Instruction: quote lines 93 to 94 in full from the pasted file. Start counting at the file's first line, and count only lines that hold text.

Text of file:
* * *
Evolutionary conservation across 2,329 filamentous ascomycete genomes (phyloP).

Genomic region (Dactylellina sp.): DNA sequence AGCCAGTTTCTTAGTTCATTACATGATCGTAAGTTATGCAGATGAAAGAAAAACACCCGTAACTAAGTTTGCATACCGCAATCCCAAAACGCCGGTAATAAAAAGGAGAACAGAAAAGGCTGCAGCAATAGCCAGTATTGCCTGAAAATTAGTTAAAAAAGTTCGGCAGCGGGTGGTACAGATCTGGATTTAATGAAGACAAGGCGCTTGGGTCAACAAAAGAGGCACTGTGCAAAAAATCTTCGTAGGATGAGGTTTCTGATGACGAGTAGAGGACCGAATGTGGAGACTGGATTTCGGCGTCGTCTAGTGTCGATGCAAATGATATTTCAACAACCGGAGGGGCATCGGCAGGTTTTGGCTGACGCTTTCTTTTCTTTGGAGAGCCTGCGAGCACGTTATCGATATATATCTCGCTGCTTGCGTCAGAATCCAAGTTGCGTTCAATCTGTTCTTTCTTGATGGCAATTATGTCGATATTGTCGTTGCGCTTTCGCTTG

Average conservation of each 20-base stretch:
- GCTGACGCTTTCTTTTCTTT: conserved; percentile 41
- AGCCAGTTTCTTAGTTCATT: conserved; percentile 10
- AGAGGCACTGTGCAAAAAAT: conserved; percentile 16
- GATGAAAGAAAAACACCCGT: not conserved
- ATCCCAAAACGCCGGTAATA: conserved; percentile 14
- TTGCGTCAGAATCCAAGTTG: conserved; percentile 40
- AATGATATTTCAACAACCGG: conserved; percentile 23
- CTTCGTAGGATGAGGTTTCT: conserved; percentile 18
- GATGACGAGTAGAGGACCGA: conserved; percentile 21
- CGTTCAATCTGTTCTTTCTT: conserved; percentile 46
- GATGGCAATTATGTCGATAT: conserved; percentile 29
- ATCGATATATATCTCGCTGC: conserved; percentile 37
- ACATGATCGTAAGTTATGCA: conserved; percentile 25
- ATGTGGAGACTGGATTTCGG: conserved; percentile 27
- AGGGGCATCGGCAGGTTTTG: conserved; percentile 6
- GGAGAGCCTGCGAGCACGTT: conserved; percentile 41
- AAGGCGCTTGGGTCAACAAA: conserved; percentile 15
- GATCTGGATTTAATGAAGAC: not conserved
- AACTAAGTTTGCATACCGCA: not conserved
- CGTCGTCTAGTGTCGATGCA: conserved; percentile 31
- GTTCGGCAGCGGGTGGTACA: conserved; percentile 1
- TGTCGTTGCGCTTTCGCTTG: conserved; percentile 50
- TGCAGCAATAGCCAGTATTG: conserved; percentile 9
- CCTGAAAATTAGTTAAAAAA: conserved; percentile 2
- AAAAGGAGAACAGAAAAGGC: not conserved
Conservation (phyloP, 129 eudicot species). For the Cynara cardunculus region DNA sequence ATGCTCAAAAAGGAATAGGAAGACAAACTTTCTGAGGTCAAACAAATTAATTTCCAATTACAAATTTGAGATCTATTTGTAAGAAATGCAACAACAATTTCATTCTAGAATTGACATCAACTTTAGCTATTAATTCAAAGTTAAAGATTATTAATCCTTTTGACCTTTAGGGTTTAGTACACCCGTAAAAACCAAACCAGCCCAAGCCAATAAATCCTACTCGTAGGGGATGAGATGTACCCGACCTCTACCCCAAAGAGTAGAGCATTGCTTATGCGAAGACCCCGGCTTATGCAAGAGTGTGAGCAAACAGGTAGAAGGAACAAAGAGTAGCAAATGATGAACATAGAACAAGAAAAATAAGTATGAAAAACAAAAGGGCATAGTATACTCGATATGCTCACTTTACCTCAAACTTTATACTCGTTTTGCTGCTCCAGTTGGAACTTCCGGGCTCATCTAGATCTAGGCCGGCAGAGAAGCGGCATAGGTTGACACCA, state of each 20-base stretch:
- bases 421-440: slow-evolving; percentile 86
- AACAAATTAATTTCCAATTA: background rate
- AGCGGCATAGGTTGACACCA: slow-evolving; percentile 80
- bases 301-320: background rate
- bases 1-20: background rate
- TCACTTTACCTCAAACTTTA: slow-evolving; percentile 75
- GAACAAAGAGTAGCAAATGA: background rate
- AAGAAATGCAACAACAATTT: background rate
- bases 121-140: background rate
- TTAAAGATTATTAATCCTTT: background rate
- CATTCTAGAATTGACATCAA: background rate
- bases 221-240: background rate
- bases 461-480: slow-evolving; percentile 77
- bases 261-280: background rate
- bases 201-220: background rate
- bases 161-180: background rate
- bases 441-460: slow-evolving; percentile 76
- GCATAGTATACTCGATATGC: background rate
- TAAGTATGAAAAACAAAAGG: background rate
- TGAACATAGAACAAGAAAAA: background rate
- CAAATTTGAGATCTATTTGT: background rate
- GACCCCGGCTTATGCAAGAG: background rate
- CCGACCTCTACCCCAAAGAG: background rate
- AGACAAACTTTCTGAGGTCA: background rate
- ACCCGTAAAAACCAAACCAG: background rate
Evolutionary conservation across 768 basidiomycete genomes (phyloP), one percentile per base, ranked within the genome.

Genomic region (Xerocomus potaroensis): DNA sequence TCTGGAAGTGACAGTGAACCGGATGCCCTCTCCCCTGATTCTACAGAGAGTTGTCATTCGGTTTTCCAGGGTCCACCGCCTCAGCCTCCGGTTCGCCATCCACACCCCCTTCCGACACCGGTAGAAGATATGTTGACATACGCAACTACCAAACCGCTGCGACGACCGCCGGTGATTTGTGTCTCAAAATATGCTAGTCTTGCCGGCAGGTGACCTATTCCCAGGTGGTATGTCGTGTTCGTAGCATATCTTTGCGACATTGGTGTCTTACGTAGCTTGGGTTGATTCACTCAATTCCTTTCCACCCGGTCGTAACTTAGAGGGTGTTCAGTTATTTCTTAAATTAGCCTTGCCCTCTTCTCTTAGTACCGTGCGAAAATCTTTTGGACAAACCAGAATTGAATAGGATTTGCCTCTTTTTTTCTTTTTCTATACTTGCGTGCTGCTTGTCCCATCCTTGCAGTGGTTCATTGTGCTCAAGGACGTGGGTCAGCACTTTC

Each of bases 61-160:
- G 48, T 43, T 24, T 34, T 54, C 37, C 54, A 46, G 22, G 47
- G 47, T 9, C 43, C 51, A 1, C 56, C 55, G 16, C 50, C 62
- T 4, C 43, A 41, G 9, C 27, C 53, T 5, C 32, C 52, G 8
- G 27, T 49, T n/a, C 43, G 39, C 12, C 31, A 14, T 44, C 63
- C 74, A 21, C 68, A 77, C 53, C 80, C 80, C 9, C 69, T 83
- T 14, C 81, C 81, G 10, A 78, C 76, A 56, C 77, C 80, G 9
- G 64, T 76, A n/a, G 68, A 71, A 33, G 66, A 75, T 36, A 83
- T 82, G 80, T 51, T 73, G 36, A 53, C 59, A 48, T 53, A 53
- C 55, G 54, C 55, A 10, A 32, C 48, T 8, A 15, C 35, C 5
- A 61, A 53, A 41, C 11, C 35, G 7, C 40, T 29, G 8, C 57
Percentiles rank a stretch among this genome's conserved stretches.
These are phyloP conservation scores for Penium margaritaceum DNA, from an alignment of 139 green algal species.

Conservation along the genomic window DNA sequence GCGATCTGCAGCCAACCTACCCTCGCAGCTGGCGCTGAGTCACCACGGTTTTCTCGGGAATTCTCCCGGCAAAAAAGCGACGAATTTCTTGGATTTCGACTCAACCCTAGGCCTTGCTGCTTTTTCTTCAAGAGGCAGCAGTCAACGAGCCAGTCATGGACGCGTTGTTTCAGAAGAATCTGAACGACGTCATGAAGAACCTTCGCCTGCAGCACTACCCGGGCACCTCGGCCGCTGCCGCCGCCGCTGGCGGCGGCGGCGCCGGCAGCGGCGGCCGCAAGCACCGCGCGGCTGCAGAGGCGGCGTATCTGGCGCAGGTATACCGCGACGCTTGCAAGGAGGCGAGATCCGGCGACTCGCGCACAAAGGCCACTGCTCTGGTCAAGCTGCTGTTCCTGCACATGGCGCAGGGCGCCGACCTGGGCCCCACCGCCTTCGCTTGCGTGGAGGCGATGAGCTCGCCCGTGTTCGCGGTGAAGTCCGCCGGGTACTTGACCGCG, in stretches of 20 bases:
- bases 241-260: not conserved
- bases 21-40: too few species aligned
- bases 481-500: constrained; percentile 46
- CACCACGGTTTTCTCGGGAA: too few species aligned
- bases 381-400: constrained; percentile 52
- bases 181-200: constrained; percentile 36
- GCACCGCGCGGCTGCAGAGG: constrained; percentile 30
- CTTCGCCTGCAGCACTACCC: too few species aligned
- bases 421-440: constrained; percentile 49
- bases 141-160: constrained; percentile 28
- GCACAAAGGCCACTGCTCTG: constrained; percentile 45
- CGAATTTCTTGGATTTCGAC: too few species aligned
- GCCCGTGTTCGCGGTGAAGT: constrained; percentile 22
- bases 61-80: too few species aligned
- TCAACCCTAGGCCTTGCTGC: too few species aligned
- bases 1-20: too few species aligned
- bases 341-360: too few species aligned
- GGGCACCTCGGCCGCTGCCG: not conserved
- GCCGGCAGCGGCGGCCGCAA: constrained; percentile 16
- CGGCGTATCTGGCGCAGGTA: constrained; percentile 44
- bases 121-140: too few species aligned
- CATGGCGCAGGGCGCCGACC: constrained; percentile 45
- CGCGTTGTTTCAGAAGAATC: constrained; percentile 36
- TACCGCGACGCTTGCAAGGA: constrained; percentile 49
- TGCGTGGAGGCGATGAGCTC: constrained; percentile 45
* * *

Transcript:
- CGCGTTGTTTCAGAAGAATC: constrained; percentile 36
- TACCGCGACGCTTGCAAGGA: constrained; percentile 49